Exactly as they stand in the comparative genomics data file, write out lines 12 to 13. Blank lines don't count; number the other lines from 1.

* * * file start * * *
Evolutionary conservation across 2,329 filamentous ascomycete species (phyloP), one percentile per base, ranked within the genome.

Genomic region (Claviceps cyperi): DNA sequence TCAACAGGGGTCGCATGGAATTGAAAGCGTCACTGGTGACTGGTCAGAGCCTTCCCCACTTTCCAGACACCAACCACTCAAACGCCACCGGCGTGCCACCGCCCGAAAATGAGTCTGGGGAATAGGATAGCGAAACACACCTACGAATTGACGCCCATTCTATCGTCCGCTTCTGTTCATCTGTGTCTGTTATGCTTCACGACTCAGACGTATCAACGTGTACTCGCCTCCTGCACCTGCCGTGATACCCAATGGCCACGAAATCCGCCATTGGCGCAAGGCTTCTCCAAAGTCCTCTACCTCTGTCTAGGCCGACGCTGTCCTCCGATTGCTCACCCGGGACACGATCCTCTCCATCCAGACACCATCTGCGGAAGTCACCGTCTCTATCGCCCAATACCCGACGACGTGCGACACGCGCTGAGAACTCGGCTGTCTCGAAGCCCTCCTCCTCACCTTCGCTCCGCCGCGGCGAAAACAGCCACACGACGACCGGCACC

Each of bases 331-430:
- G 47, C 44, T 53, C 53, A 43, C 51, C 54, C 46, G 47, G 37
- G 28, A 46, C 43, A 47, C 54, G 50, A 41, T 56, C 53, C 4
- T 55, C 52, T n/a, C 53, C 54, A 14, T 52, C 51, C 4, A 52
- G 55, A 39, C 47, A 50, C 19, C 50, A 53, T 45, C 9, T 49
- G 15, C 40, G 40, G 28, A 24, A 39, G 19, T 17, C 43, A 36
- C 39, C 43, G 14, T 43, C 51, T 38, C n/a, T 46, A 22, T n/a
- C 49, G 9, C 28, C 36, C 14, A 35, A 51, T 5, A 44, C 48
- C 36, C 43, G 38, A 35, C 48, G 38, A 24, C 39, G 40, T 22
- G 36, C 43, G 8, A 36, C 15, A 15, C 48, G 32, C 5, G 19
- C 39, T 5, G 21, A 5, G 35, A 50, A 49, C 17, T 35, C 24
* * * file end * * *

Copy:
- G 36, C 43, G 8, A 36, C 15, A 15, C 48, G 32, C 5, G 19
- C 39, T 5, G 21, A 5, G 35, A 50, A 49, C 17, T 35, C 24